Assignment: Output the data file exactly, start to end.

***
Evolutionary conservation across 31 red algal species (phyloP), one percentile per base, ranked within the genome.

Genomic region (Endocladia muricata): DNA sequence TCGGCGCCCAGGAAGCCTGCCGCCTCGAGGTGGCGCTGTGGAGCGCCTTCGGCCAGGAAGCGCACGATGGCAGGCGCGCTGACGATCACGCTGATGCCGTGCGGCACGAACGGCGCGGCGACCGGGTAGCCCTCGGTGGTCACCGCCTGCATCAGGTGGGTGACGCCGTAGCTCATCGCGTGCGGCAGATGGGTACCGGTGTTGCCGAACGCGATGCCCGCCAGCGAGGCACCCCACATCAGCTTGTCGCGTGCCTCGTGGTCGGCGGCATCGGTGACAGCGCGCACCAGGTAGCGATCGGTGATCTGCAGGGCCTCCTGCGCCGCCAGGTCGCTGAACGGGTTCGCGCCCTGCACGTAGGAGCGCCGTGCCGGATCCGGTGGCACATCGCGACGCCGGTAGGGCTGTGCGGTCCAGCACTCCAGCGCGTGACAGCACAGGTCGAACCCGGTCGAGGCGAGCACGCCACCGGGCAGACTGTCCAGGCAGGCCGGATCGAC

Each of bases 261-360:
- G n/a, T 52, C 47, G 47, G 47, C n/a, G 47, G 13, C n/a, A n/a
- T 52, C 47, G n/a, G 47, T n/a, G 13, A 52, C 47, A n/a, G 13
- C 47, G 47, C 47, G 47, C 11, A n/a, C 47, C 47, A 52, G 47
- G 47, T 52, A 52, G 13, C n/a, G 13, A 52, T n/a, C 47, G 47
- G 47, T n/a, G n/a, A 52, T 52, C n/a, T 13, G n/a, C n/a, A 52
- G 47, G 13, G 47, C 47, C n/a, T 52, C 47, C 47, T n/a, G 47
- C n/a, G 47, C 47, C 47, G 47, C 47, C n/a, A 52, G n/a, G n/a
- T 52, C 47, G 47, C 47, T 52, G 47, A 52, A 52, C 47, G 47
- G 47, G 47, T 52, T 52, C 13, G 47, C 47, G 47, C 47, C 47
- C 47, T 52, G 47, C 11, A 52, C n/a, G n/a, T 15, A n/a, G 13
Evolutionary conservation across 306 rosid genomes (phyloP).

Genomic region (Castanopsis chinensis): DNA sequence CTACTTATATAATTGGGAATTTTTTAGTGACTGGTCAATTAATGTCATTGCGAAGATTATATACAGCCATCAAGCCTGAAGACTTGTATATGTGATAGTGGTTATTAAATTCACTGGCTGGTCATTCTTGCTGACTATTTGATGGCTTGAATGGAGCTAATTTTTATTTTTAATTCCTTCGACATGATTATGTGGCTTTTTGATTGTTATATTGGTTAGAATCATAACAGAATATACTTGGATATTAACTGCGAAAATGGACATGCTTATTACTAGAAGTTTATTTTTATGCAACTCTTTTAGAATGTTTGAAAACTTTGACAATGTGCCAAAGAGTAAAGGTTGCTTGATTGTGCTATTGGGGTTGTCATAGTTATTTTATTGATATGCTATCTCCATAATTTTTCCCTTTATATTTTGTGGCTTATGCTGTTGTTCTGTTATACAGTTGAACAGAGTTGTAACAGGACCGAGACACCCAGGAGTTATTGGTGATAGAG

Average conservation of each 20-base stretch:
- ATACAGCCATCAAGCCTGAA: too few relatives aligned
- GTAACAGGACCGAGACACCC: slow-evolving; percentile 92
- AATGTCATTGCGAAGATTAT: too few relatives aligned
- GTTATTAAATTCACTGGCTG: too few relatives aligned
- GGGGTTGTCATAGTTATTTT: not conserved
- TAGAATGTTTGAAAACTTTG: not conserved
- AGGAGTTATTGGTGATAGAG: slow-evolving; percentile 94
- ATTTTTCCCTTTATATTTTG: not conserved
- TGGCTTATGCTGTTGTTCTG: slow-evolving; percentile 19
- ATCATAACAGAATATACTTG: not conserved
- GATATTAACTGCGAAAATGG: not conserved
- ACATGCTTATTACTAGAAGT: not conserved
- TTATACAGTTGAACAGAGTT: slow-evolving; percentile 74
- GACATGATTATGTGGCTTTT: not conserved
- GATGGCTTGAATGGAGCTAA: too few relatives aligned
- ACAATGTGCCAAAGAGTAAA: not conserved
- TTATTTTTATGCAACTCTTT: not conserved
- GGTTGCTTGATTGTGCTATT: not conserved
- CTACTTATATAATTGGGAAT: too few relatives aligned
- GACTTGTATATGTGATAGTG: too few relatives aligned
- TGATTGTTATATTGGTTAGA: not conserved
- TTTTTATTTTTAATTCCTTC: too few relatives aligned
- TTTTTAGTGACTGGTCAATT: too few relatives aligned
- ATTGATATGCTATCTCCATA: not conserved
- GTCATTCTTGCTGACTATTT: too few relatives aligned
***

Evolutionary conservation across 31 red algal species (phyloP), one percentile per base, ranked within the genome.

Genomic region (Endocladia muricata): DNA sequence TCGGCGCCCAGGAAGCCTGCCGCCTCGAGGTGGCGCTGTGGAGCGCCTTCGGCCAGGAAGCGCACGATGGCAGGCGCGCTGACGATCACGCTGATGCCGTGCGGCACGAACGGCGCGGCGACCGGGTAGCCCTCGGTGGTCACCGCCTGCATCAGGTGGGTGACGCCGTAGCTCATCGCGTGCGGCAGATGGGTACCGGTGTTGCCGAACGCGATGCCCGCCAGCGAGGCACCCCACATCAGCTTGTCGCGTGCCTCGTGGTCGGCGGCATCGGTGACAGCGCGCACCAGGTAGCGATCGGTGATCTGCAGGGCCTCCTGCGCCGCCAGGTCGCTGAACGGGTTCGCGCCCTGCACGTAGGAGCGCCGTGCCGGATCCGGTGGCACATCGCGACGCCGGTAGGGCTGTGCGGTCCAGCACTCCAGCGCGTGACAGCACAGGTCGAACCCGGTCGAGGCGAGCACGCCACCGGGCAGACTGTCCAGGCAGGCCGGATCGAC

Each of bases 261-360:
- G n/a, T 52, C 47, G 47, G 47, C n/a, G 47, G 13, C n/a, A n/a
- T 52, C 47, G n/a, G 47, T n/a, G 13, A 52, C 47, A n/a, G 13
- C 47, G 47, C 47, G 47, C 11, A n/a, C 47, C 47, A 52, G 47
- G 47, T 52, A 52, G 13, C n/a, G 13, A 52, T n/a, C 47, G 47
- G 47, T n/a, G n/a, A 52, T 52, C n/a, T 13, G n/a, C n/a, A 52
- G 47, G 13, G 47, C 47, C n/a, T 52, C 47, C 47, T n/a, G 47
- C n/a, G 47, C 47, C 47, G 47, C 47, C n/a, A 52, G n/a, G n/a
- T 52, C 47, G 47, C 47, T 52, G 47, A 52, A 52, C 47, G 47
- G 47, G 47, T 52, T 52, C 13, G 47, C 47, G 47, C 47, C 47
- C 47, T 52, G 47, C 11, A 52, C n/a, G n/a, T 15, A n/a, G 13
Evolutionary conservation across 306 rosid genomes (phyloP).

Genomic region (Castanopsis chinensis): DNA sequence CTACTTATATAATTGGGAATTTTTTAGTGACTGGTCAATTAATGTCATTGCGAAGATTATATACAGCCATCAAGCCTGAAGACTTGTATATGTGATAGTGGTTATTAAATTCACTGGCTGGTCATTCTTGCTGACTATTTGATGGCTTGAATGGAGCTAATTTTTATTTTTAATTCCTTCGACATGATTATGTGGCTTTTTGATTGTTATATTGGTTAGAATCATAACAGAATATACTTGGATATTAACTGCGAAAATGGACATGCTTATTACTAGAAGTTTATTTTTATGCAACTCTTTTAGAATGTTTGAAAACTTTGACAATGTGCCAAAGAGTAAAGGTTGCTTGATTGTGCTATTGGGGTTGTCATAGTTATTTTATTGATATGCTATCTCCATAATTTTTCCCTTTATATTTTGTGGCTTATGCTGTTGTTCTGTTATACAGTTGAACAGAGTTGTAACAGGACCGAGACACCCAGGAGTTATTGGTGATAGAG

Average conservation of each 20-base stretch:
- ATACAGCCATCAAGCCTGAA: too few relatives aligned
- GTAACAGGACCGAGACACCC: slow-evolving; percentile 92
- AATGTCATTGCGAAGATTAT: too few relatives aligned
- GTTATTAAATTCACTGGCTG: too few relatives aligned
- GGGGTTGTCATAGTTATTTT: not conserved
- TAGAATGTTTGAAAACTTTG: not conserved
- AGGAGTTATTGGTGATAGAG: slow-evolving; percentile 94
- ATTTTTCCCTTTATATTTTG: not conserved
- TGGCTTATGCTGTTGTTCTG: slow-evolving; percentile 19
- ATCATAACAGAATATACTTG: not conserved
- GATATTAACTGCGAAAATGG: not conserved
- ACATGCTTATTACTAGAAGT: not conserved
- TTATACAGTTGAACAGAGTT: slow-evolving; percentile 74
- GACATGATTATGTGGCTTTT: not conserved
- GATGGCTTGAATGGAGCTAA: too few relatives aligned
- ACAATGTGCCAAAGAGTAAA: not conserved
- TTATTTTTATGCAACTCTTT: not conserved
- GGTTGCTTGATTGTGCTATT: not conserved
- CTACTTATATAATTGGGAAT: too few relatives aligned
- GACTTGTATATGTGATAGTG: too few relatives aligned
- TGATTGTTATATTGGTTAGA: not conserved
- TTTTTATTTTTAATTCCTTC: too few relatives aligned
- TTTTTAGTGACTGGTCAATT: too few relatives aligned
- ATTGATATGCTATCTCCATA: not conserved
- GTCATTCTTGCTGACTATTT: too few relatives aligned